It’s the same problem that has existed since unaffordable income tax cuts were implemented. Kansas does not have nearly enough revenue to pay even a constrained set of bills. We’re broke.
Look at the “official” or approved version of the FY 2017 budget (from FY 2017 Comparison Report, page 12). Note the large imbalance between recurring revenue and expenditures. And that’s after the governor cut expenditures from the total that lawmakers approved last May. Medicaid providers—doctors, hospitals, nursing homes—have had their payments chopped by 4 percent to save about $57 million, and higher education funding was hit for $31 million. With those cuts incorporated, the official version shows an ending balance of $96 million, a positive number at least, but far below the statutorily required 7.5 percent of expenditures. (7.5 percent of expenditures in this budget equals $470 million.)
But the official version will not hold! The imbalance between revenue and expense will grow, and the ending balance will go negative without more budget cuts or other remedial action.
First of all, the official version assumes a beginning balance of $40 million. That did not happen. Rather, the state had to stop paying bills at the end of FY 2016 in order to keep the general fund balance just above zero.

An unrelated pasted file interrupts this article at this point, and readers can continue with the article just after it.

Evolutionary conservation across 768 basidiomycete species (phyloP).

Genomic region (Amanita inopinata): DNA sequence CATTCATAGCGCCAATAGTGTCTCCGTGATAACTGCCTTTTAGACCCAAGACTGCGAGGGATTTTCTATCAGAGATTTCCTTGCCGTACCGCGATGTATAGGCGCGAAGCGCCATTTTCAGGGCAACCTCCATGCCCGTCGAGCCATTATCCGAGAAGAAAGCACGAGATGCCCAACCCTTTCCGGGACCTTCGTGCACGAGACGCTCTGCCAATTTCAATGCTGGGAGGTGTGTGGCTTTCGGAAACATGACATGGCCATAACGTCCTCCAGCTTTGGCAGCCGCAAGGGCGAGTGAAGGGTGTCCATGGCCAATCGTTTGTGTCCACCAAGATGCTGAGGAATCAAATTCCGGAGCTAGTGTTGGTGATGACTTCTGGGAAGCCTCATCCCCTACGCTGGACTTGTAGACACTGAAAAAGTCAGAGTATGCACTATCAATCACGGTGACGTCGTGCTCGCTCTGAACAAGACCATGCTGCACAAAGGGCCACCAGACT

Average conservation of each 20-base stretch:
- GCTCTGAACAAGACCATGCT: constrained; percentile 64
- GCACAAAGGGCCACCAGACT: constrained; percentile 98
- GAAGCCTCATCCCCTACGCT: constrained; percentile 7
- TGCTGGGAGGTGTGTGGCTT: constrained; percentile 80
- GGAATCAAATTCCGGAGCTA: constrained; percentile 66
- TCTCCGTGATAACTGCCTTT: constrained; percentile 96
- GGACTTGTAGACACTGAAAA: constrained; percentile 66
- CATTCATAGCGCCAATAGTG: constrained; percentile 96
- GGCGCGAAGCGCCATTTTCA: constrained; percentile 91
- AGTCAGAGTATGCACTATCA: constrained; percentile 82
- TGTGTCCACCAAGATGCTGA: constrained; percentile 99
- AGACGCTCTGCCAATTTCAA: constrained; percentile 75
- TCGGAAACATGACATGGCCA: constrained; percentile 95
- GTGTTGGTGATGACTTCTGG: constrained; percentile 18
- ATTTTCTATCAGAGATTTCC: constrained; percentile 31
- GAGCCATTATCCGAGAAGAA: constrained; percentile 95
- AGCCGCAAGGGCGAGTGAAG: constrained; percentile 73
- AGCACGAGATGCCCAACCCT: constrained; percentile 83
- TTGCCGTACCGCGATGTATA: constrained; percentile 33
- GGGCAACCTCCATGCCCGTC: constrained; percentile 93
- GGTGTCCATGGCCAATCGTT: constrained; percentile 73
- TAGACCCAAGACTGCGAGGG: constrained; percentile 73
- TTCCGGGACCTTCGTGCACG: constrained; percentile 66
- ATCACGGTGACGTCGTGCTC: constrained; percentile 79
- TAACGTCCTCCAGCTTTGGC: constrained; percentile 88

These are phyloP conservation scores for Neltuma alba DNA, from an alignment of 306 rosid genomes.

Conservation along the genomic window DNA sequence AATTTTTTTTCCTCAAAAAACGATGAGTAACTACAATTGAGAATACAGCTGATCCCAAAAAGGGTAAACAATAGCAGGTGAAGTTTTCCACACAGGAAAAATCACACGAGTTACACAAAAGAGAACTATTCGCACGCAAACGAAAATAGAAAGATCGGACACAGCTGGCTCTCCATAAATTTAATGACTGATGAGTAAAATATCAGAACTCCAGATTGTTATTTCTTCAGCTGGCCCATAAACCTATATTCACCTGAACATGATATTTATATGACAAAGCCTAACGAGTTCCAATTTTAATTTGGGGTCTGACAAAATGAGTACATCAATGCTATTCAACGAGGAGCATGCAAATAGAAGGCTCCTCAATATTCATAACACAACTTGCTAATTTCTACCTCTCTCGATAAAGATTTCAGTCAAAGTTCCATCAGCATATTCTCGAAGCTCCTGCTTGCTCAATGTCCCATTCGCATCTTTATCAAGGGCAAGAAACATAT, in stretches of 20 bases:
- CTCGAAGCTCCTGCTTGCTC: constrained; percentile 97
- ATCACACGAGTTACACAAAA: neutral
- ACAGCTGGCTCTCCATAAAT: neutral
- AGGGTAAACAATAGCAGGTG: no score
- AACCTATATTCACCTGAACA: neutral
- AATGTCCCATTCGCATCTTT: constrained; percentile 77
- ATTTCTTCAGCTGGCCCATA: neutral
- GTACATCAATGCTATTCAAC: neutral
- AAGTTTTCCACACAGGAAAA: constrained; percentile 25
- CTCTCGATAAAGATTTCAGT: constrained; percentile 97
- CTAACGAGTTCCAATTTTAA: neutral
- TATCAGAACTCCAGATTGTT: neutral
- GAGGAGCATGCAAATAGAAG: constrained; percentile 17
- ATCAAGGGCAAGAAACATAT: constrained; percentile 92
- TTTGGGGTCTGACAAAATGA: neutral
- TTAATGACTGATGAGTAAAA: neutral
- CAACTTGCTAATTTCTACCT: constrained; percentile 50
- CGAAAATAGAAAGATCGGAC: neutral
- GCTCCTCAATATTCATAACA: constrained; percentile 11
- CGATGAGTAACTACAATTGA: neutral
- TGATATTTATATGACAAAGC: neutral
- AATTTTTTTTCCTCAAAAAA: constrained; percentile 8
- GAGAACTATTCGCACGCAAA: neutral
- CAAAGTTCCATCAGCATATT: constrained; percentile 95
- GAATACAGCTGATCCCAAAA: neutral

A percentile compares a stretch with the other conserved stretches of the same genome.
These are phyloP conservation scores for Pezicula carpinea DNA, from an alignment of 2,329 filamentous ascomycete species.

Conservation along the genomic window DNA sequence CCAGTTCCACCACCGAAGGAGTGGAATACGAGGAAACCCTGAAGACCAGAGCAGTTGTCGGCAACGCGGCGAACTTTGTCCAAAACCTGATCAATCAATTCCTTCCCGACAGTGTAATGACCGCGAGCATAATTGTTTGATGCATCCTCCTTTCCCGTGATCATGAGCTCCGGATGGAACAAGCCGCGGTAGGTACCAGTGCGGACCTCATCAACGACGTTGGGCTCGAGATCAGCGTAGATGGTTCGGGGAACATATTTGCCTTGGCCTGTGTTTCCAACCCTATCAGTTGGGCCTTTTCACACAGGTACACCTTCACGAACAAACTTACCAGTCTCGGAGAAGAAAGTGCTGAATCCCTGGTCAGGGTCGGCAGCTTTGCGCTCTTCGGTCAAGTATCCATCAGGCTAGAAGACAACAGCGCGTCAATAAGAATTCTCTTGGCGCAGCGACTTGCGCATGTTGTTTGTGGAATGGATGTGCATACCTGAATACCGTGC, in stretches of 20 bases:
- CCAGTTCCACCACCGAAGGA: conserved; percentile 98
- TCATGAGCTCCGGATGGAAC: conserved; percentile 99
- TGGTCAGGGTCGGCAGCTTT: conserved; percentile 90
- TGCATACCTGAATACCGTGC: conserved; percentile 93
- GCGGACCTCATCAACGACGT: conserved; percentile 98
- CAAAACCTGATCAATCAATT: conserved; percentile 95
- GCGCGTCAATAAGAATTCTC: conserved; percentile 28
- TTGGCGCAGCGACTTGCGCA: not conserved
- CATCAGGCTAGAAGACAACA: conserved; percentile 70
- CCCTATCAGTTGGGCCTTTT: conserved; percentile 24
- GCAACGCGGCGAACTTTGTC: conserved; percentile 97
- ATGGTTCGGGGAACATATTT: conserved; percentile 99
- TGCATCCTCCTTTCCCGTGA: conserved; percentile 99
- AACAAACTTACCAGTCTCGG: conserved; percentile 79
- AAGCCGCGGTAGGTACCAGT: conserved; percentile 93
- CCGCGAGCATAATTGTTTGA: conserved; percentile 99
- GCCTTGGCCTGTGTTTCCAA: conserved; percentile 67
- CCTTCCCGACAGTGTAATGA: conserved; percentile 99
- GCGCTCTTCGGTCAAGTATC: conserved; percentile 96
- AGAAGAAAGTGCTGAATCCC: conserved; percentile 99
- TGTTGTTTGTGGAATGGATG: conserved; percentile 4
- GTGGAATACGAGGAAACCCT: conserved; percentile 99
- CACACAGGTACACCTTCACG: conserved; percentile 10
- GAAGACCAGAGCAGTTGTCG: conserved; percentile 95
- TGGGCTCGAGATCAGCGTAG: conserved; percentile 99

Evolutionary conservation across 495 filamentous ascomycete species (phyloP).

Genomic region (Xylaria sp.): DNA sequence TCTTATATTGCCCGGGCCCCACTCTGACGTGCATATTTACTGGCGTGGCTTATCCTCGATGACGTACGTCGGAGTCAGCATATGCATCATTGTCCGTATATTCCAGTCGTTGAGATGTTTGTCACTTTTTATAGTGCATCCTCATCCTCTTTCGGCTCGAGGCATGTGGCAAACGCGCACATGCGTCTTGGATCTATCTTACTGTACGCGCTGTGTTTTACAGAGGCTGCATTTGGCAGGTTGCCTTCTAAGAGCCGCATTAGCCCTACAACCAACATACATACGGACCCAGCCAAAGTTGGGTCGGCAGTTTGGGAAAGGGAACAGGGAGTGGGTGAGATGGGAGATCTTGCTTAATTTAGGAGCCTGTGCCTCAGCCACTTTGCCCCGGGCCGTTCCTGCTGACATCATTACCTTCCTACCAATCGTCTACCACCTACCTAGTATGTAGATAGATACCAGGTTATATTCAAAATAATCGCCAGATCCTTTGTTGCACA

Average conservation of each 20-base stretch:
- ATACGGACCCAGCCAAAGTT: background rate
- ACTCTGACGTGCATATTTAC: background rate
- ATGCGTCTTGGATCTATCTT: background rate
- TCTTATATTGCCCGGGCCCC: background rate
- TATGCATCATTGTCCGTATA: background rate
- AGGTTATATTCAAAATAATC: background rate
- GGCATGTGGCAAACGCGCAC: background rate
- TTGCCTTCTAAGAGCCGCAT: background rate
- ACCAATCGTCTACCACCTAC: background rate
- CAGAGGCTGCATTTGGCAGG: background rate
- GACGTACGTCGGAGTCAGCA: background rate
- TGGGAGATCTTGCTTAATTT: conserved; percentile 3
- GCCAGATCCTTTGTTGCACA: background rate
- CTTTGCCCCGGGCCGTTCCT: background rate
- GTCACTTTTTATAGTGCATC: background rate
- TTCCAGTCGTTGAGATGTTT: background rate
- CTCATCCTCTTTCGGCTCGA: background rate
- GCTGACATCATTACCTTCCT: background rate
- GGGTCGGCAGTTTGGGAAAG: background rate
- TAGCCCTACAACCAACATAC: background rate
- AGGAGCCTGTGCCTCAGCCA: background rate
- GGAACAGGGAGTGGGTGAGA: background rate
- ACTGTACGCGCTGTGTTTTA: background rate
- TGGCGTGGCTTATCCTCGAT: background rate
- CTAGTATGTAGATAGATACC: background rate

Second and most important, the estimate of recurring revenue in the official version comes from the April Consensus Revenue Estimate (CRE). We now know that the April CRE overestimated FY 2016 tax revenue by $106 million, which means the FY 2017 estimate will almost certainly be revised downward when the forecasting group meets in November. Revenue was already short by $15 million in the first month of FY 2017. If the FY 2017 revenue assumption is lowered by $106 million to match what happened in FY 2016, the general fund will immediately be insolvent, triggering more expenditure cuts.
Third, the official version counts on one-time income of $48 million from the privatization or sale of the Kansas Bioscience Authority (KBA). Quite likely that figure is overly optimistic.
On top of all that, the state pushed payment of $75 million of school finance bills from FY 2016 into FY 2017 in order to get out of FY 2016. That expenditure shift does not show up in the official version, but if it did, the expenditure total would be $75 million higher. How will that $75 million be dealt with? We don’t know, maybe through more cuts, or maybe $75 million in FY 2017 bills will be pushed to FY 2018. Remember, the state also deferred $96 million in KPERS payments to get out of FY 2016 and promised to pay those bills in FY 2018 with interest.
Kansas lives on the financial edge, unable to move confidently into the future. Income tax cuts caused this. When lawmakers convene in January, they must build a budget for FY 2018, but without changes in tax policy, it too is destined to fail.
—This post originally appeared on the Kansas Center for Economic Growth website.